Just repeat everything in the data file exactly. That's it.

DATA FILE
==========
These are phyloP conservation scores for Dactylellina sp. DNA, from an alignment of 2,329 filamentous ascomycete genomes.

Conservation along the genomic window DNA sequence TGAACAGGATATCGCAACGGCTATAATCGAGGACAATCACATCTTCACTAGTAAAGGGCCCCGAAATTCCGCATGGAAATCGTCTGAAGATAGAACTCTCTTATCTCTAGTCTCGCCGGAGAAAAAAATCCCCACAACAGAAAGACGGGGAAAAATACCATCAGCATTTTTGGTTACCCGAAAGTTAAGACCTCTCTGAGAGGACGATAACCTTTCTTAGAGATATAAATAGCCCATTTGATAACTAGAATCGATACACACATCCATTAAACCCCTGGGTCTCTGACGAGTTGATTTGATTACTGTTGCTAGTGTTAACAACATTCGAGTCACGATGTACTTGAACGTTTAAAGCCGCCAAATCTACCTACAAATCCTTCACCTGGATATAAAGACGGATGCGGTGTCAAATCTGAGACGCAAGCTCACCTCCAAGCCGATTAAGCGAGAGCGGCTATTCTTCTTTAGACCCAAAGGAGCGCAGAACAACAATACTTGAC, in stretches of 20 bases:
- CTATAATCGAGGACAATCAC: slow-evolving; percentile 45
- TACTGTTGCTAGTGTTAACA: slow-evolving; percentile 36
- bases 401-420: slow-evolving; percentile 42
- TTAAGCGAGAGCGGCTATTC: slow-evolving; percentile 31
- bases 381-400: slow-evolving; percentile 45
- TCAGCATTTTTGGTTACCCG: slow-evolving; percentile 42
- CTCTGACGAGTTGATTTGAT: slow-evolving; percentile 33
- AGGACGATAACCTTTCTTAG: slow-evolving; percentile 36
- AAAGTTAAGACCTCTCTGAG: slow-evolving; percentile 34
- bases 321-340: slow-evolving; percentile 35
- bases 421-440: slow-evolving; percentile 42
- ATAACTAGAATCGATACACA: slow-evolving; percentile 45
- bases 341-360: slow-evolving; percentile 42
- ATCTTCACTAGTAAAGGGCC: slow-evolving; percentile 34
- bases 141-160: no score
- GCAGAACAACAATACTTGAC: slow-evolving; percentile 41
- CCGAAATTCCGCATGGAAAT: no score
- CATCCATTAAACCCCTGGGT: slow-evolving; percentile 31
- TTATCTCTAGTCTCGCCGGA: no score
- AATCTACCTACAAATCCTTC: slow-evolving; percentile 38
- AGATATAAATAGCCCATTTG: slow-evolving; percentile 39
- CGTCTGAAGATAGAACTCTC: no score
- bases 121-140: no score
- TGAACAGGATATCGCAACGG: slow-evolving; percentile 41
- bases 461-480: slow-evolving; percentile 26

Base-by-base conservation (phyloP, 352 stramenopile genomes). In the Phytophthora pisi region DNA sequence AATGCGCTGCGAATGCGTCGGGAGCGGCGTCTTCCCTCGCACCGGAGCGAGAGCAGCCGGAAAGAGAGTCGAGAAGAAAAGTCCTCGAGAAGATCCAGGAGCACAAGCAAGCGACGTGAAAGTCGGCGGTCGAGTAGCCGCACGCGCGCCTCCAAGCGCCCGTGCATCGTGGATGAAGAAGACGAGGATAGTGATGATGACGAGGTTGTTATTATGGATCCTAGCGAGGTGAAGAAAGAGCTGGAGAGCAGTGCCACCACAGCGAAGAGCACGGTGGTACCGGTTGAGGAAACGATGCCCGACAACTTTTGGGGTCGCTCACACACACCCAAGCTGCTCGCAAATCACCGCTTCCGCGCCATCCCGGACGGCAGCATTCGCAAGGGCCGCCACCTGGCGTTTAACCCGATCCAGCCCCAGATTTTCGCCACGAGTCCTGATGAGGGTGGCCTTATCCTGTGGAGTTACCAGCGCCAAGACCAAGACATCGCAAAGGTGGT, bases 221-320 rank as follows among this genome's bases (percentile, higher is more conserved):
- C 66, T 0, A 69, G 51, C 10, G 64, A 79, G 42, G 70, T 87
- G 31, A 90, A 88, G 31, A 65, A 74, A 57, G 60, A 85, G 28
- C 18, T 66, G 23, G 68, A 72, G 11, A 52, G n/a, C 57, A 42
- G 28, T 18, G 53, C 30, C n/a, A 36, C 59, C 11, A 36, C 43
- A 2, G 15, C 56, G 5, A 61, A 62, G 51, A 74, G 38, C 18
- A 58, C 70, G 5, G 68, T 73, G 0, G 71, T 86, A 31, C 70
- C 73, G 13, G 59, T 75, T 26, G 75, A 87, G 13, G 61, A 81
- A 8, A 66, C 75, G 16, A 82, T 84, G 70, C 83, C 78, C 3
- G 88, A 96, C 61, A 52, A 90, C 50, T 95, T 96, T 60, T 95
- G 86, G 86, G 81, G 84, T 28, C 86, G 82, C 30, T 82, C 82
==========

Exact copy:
These are phyloP conservation scores for Dactylellina sp. DNA, from an alignment of 2,329 filamentous ascomycete genomes.

Conservation along the genomic window DNA sequence TGAACAGGATATCGCAACGGCTATAATCGAGGACAATCACATCTTCACTAGTAAAGGGCCCCGAAATTCCGCATGGAAATCGTCTGAAGATAGAACTCTCTTATCTCTAGTCTCGCCGGAGAAAAAAATCCCCACAACAGAAAGACGGGGAAAAATACCATCAGCATTTTTGGTTACCCGAAAGTTAAGACCTCTCTGAGAGGACGATAACCTTTCTTAGAGATATAAATAGCCCATTTGATAACTAGAATCGATACACACATCCATTAAACCCCTGGGTCTCTGACGAGTTGATTTGATTACTGTTGCTAGTGTTAACAACATTCGAGTCACGATGTACTTGAACGTTTAAAGCCGCCAAATCTACCTACAAATCCTTCACCTGGATATAAAGACGGATGCGGTGTCAAATCTGAGACGCAAGCTCACCTCCAAGCCGATTAAGCGAGAGCGGCTATTCTTCTTTAGACCCAAAGGAGCGCAGAACAACAATACTTGAC, in stretches of 20 bases:
- CTATAATCGAGGACAATCAC: slow-evolving; percentile 45
- TACTGTTGCTAGTGTTAACA: slow-evolving; percentile 36
- bases 401-420: slow-evolving; percentile 42
- TTAAGCGAGAGCGGCTATTC: slow-evolving; percentile 31
- bases 381-400: slow-evolving; percentile 45
- TCAGCATTTTTGGTTACCCG: slow-evolving; percentile 42
- CTCTGACGAGTTGATTTGAT: slow-evolving; percentile 33
- AGGACGATAACCTTTCTTAG: slow-evolving; percentile 36
- AAAGTTAAGACCTCTCTGAG: slow-evolving; percentile 34
- bases 321-340: slow-evolving; percentile 35
- bases 421-440: slow-evolving; percentile 42
- ATAACTAGAATCGATACACA: slow-evolving; percentile 45
- bases 341-360: slow-evolving; percentile 42
- ATCTTCACTAGTAAAGGGCC: slow-evolving; percentile 34
- bases 141-160: no score
- GCAGAACAACAATACTTGAC: slow-evolving; percentile 41
- CCGAAATTCCGCATGGAAAT: no score
- CATCCATTAAACCCCTGGGT: slow-evolving; percentile 31
- TTATCTCTAGTCTCGCCGGA: no score
- AATCTACCTACAAATCCTTC: slow-evolving; percentile 38
- AGATATAAATAGCCCATTTG: slow-evolving; percentile 39
- CGTCTGAAGATAGAACTCTC: no score
- bases 121-140: no score
- TGAACAGGATATCGCAACGG: slow-evolving; percentile 41
- bases 461-480: slow-evolving; percentile 26

Base-by-base conservation (phyloP, 352 stramenopile genomes). In the Phytophthora pisi region DNA sequence AATGCGCTGCGAATGCGTCGGGAGCGGCGTCTTCCCTCGCACCGGAGCGAGAGCAGCCGGAAAGAGAGTCGAGAAGAAAAGTCCTCGAGAAGATCCAGGAGCACAAGCAAGCGACGTGAAAGTCGGCGGTCGAGTAGCCGCACGCGCGCCTCCAAGCGCCCGTGCATCGTGGATGAAGAAGACGAGGATAGTGATGATGACGAGGTTGTTATTATGGATCCTAGCGAGGTGAAGAAAGAGCTGGAGAGCAGTGCCACCACAGCGAAGAGCACGGTGGTACCGGTTGAGGAAACGATGCCCGACAACTTTTGGGGTCGCTCACACACACCCAAGCTGCTCGCAAATCACCGCTTCCGCGCCATCCCGGACGGCAGCATTCGCAAGGGCCGCCACCTGGCGTTTAACCCGATCCAGCCCCAGATTTTCGCCACGAGTCCTGATGAGGGTGGCCTTATCCTGTGGAGTTACCAGCGCCAAGACCAAGACATCGCAAAGGTGGT, bases 221-320 rank as follows among this genome's bases (percentile, higher is more conserved):
- C 66, T 0, A 69, G 51, C 10, G 64, A 79, G 42, G 70, T 87
- G 31, A 90, A 88, G 31, A 65, A 74, A 57, G 60, A 85, G 28
- C 18, T 66, G 23, G 68, A 72, G 11, A 52, G n/a, C 57, A 42
- G 28, T 18, G 53, C 30, C n/a, A 36, C 59, C 11, A 36, C 43
- A 2, G 15, C 56, G 5, A 61, A 62, G 51, A 74, G 38, C 18
- A 58, C 70, G 5, G 68, T 73, G 0, G 71, T 86, A 31, C 70
- C 73, G 13, G 59, T 75, T 26, G 75, A 87, G 13, G 61, A 81
- A 8, A 66, C 75, G 16, A 82, T 84, G 70, C 83, C 78, C 3
- G 88, A 96, C 61, A 52, A 90, C 50, T 95, T 96, T 60, T 95
- G 86, G 86, G 81, G 84, T 28, C 86, G 82, C 30, T 82, C 82